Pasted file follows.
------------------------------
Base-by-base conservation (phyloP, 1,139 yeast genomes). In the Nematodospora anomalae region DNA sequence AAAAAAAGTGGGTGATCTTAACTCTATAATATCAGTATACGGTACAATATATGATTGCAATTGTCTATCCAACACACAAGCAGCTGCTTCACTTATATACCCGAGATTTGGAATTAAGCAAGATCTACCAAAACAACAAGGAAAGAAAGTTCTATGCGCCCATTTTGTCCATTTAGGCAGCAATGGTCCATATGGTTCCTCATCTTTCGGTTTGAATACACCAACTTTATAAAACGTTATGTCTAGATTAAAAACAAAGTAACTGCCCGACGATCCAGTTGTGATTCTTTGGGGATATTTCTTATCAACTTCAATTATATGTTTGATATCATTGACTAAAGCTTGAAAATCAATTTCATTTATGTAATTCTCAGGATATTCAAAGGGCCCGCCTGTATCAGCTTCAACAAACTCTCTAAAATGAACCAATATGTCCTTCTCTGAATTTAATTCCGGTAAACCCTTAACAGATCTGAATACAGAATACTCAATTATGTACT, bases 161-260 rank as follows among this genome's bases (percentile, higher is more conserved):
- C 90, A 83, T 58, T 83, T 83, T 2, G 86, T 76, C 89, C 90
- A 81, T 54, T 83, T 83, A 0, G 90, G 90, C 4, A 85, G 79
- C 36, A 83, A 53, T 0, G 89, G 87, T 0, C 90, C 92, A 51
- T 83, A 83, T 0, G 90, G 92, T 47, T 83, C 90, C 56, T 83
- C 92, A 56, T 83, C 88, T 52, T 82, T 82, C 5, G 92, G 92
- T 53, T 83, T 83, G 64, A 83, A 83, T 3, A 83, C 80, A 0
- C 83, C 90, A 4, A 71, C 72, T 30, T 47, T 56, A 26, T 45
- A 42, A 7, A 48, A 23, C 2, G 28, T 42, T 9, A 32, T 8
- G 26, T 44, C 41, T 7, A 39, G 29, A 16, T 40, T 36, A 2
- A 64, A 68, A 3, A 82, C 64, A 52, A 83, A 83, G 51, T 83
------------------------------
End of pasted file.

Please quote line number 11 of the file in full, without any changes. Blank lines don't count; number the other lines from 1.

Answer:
- A 64, A 68, A 3, A 82, C 64, A 52, A 83, A 83, G 51, T 83